“An easy way to find out is to check your V5C documents and service books to see if you have the Type EA189 engine. You can also call the VW UK customer care centre to confirm your engine type,” according to the Telegraph. In case you find out that your car is in fact one of the vehicles that needs a software update, you are not obligated to return your car to VW and get it fixed. According to a spokesman of the Department of Transport, if you decide to do nothing about the problem, “that wouldn’t be illegal,” but he suggests drivers to get the cars fixed if they don’t want to spend more money in the long term. The Telegraph also assured all owners of the affected cars that their car insurance will not be affected by the scandal. “Our car insurance customers can be reassured that there are no implications for their insurance and they will continue to be covered as usual,” Aviva senior motor underwriting manager, Colin Harvey said for the Telegraph.


What will happen next?

After the scandal, VW has withdrawn the EPA application for its upcoming 2016 vehicles in the States mainly because the company is still working on finding a way to fix the vehicles that have the cheating software. The application withdraw may come also due to the fact that the company may still be working on finding “a good way to pass emissions tests without cheating,” as Wired put it. “The fix is not only too costly, but may not even be functional yet,” Rebecca Lindland, a senior analyst at Kelley Blue Book said for Wired. “If there was a software fix they would have implemented it long ago. This isn’t a simple matter of a recall or fixing a broken or compromised part. This is the entire power-train, impacting the daily driving experience, not just in specific situations. This impacts the very foundation of the vehicle.”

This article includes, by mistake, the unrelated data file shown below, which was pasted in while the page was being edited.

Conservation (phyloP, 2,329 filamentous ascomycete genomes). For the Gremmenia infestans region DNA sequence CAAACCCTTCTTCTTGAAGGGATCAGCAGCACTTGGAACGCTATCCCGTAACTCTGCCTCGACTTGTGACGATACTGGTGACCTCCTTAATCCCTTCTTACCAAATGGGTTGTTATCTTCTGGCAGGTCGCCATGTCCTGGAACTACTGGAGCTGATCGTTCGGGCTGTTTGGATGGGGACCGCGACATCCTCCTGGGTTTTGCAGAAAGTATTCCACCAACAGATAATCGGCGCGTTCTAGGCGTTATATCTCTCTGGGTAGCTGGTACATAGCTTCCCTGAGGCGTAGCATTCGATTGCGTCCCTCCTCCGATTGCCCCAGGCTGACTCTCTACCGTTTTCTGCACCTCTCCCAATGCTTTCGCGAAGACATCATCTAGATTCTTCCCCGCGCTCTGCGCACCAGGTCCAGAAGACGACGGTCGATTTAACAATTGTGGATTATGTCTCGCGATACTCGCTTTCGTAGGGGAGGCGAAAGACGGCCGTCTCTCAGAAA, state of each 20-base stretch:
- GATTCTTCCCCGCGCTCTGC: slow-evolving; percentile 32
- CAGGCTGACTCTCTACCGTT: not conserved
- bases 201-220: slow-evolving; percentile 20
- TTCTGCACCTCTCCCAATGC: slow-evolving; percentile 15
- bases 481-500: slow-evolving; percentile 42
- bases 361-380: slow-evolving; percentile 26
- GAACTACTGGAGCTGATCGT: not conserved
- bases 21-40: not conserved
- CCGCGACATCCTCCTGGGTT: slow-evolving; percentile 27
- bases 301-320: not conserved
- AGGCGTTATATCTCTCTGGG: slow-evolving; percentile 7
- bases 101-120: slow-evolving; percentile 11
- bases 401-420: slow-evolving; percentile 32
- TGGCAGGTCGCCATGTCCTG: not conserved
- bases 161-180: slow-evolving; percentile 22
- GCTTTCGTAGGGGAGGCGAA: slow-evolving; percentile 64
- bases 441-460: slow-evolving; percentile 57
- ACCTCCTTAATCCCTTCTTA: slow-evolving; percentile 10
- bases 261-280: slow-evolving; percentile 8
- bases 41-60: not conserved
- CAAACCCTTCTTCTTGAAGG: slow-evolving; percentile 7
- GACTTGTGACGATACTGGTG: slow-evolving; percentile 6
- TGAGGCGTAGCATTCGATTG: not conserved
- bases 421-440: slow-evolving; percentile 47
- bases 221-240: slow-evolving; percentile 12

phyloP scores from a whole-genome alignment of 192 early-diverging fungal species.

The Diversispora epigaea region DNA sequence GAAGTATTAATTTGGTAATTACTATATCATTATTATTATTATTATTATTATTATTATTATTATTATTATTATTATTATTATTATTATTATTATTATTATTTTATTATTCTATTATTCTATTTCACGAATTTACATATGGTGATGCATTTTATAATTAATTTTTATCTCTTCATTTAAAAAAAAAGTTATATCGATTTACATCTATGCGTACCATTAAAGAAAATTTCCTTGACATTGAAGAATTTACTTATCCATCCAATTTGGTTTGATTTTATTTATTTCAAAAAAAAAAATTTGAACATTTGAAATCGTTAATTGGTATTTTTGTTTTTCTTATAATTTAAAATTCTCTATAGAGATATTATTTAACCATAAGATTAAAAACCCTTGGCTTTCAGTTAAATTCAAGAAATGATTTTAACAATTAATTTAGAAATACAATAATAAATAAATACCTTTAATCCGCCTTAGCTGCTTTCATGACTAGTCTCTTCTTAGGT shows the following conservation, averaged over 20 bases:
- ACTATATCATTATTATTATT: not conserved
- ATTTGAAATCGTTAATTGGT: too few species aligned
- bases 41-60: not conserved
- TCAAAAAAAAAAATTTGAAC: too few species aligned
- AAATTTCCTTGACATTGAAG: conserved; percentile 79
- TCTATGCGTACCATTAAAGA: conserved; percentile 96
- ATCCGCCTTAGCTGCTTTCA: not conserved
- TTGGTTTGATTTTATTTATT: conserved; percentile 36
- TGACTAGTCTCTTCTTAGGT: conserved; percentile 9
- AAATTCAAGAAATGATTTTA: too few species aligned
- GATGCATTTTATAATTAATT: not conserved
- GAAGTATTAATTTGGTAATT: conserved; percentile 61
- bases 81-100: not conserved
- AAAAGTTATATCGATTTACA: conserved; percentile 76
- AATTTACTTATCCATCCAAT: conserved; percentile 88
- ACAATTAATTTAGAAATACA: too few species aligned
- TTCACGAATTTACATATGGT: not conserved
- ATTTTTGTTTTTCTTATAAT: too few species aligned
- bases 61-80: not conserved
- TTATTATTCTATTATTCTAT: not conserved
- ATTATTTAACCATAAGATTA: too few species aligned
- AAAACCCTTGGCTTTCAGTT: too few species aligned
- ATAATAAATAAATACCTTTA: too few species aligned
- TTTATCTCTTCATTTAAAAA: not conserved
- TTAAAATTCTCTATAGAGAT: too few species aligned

The scandal has cost VW a lot of money, and it is not over yet. In the US, VW sales percent has gone down by approximately 25%. The company was able to sell 23,882 vehicles by November 2015, while in November 2014 VW sold 31,725 cars in the US. According to a post on the VW official website, VW CEO Martin Winterkorn announced his resignation saying that being the company’s CEO, it was his full responsibility for the current events. “As CEO I accept responsibility for the irregularities that have been found in diesel engines and have therefore requested the Supervisory Board to agree on terminating my function as CEO of the Volkswagen Group. I am doing this in the interests of the company even though I am not aware of any wrong doing on my part,” Winterkorn said. According to Reuter reports, Winterkorn will be replaced by Porsche CEO Matthias Müeller. Currently VW is facing several lawsuits from its clients, while in the US, the regulators are still waiting for further details whether the VW models can be fixed or not before they order the company to recall all vehicles equipped with the cheating software.